17 Oct 2010

Insider Trading is Illegal… Except for Congress

By Michael

Insider trading is usually illegal and a major issue for securities law enforcement agencies. However, insider trading by people in Congress, their staff and lobbyists is perfectly legal. The financial news program Marketplace reported this on September 17, 2009. At 9:35 – 13:50 of the 2009 Marketplace program, they reported that House minority leader John Boehner (Republican, Ohio) and Senate minority whip Dick Durbin (Democrat, Illinois) both made insider trades after they were told at an emergency meeting in September 2008 that the U.S. financial system was near collapse and urgently needed a bailout.

The next day Boehner traded out of a fund that was betting on a spike in inflation. Amazingly, Boehner was betting in 2008 that Congress, among other responsible parties, would fail to keep inflation under control. Durbin traded out of a mutual fund and put his money with Warren Buffett. Both denied taking any advantage of any inside information, even though that was obvious nonsense. Incredibly, Boehner went even farther and said that his stock broker made the trade without Mr. Boehner’s knowledge. Boehner’s feeble rebuttal is just the Martha Stewart “I didn’t do it” defense to insider trading. She earned convicted felon status for what she did. Boehner and Durbin never will.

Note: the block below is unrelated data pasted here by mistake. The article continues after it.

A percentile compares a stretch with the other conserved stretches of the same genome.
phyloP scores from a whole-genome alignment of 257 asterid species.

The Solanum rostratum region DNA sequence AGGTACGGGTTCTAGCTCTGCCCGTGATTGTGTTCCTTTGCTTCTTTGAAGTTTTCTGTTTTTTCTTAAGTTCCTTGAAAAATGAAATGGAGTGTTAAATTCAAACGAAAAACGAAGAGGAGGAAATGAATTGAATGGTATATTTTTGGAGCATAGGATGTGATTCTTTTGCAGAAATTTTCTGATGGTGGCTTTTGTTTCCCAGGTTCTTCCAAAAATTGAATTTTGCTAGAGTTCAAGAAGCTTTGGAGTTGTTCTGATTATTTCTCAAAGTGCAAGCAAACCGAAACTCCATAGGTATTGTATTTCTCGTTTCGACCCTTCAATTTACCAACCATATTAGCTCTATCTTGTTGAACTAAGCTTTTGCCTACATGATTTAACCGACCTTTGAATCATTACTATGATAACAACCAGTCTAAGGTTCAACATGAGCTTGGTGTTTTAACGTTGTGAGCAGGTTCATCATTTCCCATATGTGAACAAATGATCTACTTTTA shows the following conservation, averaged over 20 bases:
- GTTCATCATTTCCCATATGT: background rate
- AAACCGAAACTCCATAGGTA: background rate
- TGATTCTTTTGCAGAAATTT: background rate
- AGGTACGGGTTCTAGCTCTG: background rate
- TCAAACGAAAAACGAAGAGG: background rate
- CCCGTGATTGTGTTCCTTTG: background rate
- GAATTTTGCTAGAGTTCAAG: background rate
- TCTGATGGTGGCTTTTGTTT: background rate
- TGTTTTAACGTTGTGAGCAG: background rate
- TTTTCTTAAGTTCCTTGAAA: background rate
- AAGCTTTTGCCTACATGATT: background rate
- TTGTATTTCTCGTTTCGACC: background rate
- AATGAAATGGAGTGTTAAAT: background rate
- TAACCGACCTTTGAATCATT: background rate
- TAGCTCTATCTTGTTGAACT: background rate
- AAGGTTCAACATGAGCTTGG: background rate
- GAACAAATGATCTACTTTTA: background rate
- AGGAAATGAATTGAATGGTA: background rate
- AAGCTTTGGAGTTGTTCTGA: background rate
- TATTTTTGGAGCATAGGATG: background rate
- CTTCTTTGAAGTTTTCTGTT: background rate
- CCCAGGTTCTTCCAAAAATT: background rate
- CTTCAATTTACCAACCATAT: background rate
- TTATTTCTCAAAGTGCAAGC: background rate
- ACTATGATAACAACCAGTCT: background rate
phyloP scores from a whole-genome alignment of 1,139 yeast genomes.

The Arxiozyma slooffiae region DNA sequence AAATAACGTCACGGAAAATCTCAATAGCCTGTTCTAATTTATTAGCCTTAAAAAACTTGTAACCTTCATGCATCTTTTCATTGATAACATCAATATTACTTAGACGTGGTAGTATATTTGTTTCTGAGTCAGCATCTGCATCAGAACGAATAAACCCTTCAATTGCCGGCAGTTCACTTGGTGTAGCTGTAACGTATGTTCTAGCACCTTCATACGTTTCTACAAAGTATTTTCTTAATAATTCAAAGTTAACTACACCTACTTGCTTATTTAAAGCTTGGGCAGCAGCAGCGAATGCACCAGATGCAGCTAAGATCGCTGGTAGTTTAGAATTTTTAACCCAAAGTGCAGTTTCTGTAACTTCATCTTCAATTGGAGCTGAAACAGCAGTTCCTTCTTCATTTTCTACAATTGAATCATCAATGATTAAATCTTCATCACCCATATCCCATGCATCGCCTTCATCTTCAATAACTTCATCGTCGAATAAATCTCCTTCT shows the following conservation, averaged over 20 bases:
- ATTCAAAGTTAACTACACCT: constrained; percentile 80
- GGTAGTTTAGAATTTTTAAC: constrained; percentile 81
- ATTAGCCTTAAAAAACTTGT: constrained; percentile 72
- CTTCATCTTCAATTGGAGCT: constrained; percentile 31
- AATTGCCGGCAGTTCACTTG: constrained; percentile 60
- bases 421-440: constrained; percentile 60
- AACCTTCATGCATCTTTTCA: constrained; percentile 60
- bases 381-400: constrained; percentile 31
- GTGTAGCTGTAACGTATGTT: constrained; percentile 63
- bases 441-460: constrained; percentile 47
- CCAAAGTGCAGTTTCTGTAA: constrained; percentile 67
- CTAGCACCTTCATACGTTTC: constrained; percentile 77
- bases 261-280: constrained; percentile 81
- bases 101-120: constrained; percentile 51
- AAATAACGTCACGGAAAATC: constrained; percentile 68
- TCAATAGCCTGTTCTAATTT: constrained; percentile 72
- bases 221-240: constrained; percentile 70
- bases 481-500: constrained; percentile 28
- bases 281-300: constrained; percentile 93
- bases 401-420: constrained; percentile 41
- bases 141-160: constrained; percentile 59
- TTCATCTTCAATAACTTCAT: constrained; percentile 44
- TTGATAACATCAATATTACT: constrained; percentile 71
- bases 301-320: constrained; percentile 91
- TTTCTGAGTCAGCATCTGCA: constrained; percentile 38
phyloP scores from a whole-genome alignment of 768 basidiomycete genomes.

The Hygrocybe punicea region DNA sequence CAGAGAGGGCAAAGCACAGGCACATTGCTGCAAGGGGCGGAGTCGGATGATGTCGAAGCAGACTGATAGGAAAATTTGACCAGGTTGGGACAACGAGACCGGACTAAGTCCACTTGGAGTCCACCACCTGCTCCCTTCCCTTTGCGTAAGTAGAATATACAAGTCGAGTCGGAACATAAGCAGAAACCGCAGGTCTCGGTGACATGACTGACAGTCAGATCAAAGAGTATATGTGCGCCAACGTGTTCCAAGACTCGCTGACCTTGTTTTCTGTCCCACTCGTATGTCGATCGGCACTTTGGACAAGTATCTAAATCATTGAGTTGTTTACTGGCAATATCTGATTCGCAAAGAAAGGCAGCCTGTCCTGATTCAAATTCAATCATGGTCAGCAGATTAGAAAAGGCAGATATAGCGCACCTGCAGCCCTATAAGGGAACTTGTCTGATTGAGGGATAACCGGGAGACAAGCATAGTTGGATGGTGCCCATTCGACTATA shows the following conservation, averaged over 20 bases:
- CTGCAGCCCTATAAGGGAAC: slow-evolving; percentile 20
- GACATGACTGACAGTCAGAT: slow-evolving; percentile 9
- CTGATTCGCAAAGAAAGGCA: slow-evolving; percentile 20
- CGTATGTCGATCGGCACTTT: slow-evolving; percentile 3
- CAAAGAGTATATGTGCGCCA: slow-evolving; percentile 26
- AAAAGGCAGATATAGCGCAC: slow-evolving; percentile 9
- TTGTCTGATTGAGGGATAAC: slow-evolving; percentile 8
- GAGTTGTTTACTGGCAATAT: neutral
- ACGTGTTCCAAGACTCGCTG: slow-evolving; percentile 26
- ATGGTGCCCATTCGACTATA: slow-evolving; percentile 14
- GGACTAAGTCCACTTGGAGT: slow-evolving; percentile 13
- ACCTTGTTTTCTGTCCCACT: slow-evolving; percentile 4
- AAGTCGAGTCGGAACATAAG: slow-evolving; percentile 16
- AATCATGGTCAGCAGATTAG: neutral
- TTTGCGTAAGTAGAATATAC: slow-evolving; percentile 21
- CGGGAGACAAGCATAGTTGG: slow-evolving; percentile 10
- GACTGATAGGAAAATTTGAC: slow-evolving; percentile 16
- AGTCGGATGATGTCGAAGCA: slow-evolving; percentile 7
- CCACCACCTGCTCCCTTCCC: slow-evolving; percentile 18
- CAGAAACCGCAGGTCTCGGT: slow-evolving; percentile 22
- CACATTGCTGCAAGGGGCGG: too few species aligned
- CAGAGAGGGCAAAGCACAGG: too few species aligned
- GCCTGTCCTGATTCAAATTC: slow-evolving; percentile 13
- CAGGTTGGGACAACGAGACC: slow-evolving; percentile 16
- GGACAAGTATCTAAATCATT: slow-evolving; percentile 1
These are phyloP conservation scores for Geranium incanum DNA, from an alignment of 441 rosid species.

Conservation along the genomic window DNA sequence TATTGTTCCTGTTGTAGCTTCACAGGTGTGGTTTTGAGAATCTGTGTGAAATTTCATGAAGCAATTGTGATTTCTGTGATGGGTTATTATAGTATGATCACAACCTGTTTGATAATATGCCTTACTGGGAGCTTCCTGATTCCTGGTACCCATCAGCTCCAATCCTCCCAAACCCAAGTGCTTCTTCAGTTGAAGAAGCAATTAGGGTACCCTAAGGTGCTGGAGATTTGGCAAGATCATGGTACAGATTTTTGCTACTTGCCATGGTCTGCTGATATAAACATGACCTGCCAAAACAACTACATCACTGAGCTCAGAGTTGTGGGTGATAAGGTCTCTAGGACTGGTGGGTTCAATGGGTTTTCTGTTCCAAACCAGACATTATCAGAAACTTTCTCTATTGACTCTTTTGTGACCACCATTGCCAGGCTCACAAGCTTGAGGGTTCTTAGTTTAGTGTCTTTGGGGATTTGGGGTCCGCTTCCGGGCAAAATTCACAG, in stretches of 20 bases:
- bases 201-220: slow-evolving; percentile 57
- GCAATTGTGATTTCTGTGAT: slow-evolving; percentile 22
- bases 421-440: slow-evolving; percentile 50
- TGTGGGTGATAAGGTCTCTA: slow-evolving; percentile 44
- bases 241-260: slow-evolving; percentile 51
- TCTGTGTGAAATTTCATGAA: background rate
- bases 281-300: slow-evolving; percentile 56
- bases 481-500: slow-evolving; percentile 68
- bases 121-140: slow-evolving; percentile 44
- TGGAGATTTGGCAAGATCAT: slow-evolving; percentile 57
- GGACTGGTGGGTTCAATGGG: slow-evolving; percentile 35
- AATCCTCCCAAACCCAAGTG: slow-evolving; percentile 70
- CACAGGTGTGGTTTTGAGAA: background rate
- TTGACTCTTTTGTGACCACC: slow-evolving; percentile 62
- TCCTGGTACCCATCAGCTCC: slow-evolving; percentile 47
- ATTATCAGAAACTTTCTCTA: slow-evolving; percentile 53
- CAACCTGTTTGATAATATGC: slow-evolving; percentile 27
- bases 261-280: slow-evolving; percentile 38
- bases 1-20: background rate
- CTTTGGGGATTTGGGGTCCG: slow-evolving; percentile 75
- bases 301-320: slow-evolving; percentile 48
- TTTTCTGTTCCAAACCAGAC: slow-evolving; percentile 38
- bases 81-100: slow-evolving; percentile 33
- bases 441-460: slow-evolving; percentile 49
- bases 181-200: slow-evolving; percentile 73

Marketplace reported that over the last 15 years, people in Congress get better returns on their stock and securities trades than just about anyone else. The Wall Street Journal picked up on this issue a couple of days ago and reported that an aide to Nevada Senator Harry Reid made $3,500 on an insider trade. Of course, efforts to close the loophole have zero chance of success. Congress would need to regulate itself and there is too much easy money at stake for that.

Under the circumstances, any assertions from anyone in Congress about their high ethical standards rings false. This is just one example of bipartisan sleaze as usual in Washington. In fact, ethics is arguably irrelevant. The only thing that counts is what is legal and isn’t. For Congress, unless an activity is illegal, money talks and ethics walks.

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